A: “In 1848 the National Assembly voted fifty millions of francs in furtherance of the colonisation of Algeria. The depression of trade at that period made the idea of emigration thoroughly popular with the needy working classes of Paris. Bankrupt shopkeepers, tailors, shoemakers, jewellers, watchmakers, musicians and artists, and trades people of various kinds, composed the band of 13,500 emigrants who, consequent on the Assembly’s vote, were sent in successive detachments to Algiers. Revelling in the idea of having a house, land, cattle, agricultural implements free of cost, and a daily ration of food for the period of three years, the colonists landed on the Algerian shores amidst dances, songs, and shouts. But once drafted to the interior, to live in wooden huts amidst a waste of brushwood, in an atmosphere laden with miasma, and utterly unfitted for hard out-door work, despair entered into their souls.”
“With the experience that we have of the hardships and perils that the needy classes of our population will voluntarily undergo for the sake of improving their fortunes, it was only natural to suppose that the same classes in France would joyfully rush across a narrow inland sea, bridged over by steamers, to occupy and populate the favoured land which conquest had placed at their disposal.”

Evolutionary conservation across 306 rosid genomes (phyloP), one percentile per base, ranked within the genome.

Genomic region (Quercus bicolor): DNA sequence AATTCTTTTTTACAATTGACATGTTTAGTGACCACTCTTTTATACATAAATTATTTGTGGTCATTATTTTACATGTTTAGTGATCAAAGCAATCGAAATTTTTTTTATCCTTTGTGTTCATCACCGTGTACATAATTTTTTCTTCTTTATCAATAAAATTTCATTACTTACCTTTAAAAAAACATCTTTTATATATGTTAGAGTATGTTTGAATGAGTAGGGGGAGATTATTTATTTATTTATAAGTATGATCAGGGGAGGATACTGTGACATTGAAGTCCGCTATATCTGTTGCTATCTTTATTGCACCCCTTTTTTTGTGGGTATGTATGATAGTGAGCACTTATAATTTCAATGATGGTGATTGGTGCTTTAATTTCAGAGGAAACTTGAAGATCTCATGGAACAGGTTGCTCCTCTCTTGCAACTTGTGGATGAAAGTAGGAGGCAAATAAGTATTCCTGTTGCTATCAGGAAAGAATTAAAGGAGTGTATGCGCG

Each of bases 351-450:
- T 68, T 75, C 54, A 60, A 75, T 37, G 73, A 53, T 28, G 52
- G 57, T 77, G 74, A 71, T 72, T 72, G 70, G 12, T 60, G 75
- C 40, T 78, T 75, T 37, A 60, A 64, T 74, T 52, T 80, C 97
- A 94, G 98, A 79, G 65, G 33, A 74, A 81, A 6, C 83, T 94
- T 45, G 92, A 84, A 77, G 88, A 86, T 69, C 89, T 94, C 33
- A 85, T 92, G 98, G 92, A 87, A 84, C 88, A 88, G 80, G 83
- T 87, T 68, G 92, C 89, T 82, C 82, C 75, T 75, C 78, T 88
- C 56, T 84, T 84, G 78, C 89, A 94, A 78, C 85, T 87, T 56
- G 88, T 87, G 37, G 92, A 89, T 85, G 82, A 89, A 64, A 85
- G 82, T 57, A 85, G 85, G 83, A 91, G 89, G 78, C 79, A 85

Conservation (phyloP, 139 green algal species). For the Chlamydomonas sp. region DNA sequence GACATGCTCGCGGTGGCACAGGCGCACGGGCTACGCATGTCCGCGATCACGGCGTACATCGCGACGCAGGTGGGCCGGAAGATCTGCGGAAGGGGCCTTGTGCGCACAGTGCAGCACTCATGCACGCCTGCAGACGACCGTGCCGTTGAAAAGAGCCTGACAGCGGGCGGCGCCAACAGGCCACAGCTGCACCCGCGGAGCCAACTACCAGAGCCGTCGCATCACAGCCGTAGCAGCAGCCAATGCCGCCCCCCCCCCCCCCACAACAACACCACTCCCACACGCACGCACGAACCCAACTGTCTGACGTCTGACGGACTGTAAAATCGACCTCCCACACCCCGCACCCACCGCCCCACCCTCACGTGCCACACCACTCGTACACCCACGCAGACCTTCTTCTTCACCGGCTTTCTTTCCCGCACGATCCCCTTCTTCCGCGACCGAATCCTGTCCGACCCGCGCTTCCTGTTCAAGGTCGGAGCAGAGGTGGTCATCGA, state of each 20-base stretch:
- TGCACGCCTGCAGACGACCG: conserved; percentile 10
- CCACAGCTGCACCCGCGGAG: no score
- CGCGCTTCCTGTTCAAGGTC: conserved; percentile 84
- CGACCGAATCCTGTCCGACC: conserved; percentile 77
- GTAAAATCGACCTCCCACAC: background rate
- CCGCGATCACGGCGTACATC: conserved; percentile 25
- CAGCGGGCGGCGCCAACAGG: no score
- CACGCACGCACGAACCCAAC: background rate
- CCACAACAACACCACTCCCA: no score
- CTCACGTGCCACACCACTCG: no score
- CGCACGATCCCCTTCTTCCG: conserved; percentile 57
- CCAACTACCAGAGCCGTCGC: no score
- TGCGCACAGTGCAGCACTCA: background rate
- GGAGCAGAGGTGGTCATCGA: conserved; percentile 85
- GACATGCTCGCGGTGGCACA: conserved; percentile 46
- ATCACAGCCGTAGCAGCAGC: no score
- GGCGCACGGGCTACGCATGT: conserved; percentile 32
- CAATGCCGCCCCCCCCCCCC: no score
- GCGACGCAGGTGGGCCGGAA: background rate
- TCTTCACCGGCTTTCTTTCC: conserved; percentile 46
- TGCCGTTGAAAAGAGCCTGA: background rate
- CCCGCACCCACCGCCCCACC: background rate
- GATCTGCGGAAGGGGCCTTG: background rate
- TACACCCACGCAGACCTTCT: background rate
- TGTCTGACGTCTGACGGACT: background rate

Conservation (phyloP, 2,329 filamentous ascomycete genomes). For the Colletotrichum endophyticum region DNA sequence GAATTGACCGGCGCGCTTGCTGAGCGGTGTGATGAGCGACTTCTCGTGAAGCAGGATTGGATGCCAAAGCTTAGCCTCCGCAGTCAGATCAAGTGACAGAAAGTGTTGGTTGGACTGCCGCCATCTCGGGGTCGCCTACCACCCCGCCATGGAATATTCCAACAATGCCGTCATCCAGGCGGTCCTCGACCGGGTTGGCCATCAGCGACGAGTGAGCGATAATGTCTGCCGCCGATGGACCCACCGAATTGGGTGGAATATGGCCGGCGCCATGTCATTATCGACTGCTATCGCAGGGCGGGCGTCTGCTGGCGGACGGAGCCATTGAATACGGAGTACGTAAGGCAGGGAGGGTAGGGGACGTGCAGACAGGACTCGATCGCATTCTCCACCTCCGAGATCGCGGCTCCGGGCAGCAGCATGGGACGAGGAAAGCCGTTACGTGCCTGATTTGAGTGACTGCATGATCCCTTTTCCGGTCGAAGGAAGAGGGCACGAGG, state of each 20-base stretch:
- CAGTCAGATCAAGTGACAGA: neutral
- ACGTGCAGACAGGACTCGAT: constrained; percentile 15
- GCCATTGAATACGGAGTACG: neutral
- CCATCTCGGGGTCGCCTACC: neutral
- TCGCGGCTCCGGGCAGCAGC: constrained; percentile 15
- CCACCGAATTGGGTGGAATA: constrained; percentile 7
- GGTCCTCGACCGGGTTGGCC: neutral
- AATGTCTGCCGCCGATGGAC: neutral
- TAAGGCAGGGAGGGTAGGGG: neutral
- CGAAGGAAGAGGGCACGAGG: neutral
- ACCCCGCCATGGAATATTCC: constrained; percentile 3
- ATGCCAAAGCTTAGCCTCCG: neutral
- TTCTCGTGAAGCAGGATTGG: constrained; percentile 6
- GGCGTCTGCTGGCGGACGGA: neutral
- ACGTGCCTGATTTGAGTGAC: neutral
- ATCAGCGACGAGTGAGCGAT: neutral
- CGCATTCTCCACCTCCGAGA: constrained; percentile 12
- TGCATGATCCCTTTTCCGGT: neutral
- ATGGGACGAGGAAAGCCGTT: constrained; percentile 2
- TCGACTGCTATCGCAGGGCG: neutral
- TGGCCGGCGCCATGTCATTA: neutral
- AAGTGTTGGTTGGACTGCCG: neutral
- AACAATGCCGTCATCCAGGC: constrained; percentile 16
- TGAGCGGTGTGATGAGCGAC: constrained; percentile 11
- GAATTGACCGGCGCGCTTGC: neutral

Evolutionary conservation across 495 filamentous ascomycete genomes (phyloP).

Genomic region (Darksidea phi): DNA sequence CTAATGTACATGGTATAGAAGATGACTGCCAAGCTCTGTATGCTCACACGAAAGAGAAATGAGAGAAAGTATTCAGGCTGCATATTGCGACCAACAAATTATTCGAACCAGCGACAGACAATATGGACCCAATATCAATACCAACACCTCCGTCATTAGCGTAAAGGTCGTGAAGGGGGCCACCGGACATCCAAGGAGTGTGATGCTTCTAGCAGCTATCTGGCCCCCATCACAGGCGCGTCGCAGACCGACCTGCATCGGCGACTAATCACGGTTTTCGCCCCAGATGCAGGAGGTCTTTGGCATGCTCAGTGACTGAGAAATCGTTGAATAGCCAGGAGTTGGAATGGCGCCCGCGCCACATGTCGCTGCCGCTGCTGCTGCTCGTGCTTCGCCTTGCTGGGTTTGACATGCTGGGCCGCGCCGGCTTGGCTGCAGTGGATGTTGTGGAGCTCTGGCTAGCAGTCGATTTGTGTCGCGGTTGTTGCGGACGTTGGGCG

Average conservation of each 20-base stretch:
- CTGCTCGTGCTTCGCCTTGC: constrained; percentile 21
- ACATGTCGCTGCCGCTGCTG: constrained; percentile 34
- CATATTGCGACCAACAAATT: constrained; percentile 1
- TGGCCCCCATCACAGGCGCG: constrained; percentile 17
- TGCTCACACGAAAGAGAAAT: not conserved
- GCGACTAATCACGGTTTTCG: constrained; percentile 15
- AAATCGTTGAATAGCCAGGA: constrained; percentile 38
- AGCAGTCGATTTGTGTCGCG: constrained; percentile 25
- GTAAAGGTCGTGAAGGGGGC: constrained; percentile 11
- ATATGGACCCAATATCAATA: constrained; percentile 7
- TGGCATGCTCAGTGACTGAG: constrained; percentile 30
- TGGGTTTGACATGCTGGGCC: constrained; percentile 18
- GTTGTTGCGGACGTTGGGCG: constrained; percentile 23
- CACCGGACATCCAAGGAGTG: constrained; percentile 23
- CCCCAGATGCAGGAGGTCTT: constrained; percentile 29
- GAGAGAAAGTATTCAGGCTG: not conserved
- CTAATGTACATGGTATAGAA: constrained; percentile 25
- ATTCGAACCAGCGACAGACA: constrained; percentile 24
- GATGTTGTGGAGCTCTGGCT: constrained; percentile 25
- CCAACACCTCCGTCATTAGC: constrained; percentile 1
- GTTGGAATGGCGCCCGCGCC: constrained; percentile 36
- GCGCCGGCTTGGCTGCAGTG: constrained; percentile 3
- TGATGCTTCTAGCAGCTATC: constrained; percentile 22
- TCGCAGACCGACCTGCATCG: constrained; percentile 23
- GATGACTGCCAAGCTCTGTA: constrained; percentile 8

“No self-supporting emigration has taken place, but in despite of lavish expenditure, and the most energetic efforts of a powerful government to colonise Algeria, a paltry population of 60,000 rural settlers represented in 1857 the whole amount of colonising success, purchased at a cost of some £90,000,000, during an occupation of nearly thirty years. Nor at this present time do the French compose half of the European population of Algeria. What progress there is made, entails an annual drain of £3,000,000 on the mother country and at the rate of increase which has prevails during the last ten years, very many years must elapse before the colonial population numbers 1,000,000. A result to incommensurate with the efforts used, and money expended, would apparently argue either a high degree of government incapacity, or an utter inaptitude of the French for colonisation. (The European population of Algeria amounted, in 1857, to 180,000. Of this number, only 92,000 were French. The remaining portion consisted of Spaniards, Italians, Maltese, and Germans. The population of Algeria in 1861, as stated in the French Chambers, was 210,000 of which only 100,000 were French… at this present day the great bulk of the European-Algerian population are the followers of a large army, which, if withdrawn, would leave the French towns of Algeria with scarcely an inhabitant… The native population of Algeria [is] reckoned at about 2,370,000)…”
NG: You do say some beastly things about Algerians in your last chapter, when you appraise the value of colonisation and its possible future benefit. While you could not escape the influence of your time, I found it very upsetting. I expect you do not regret what you penned?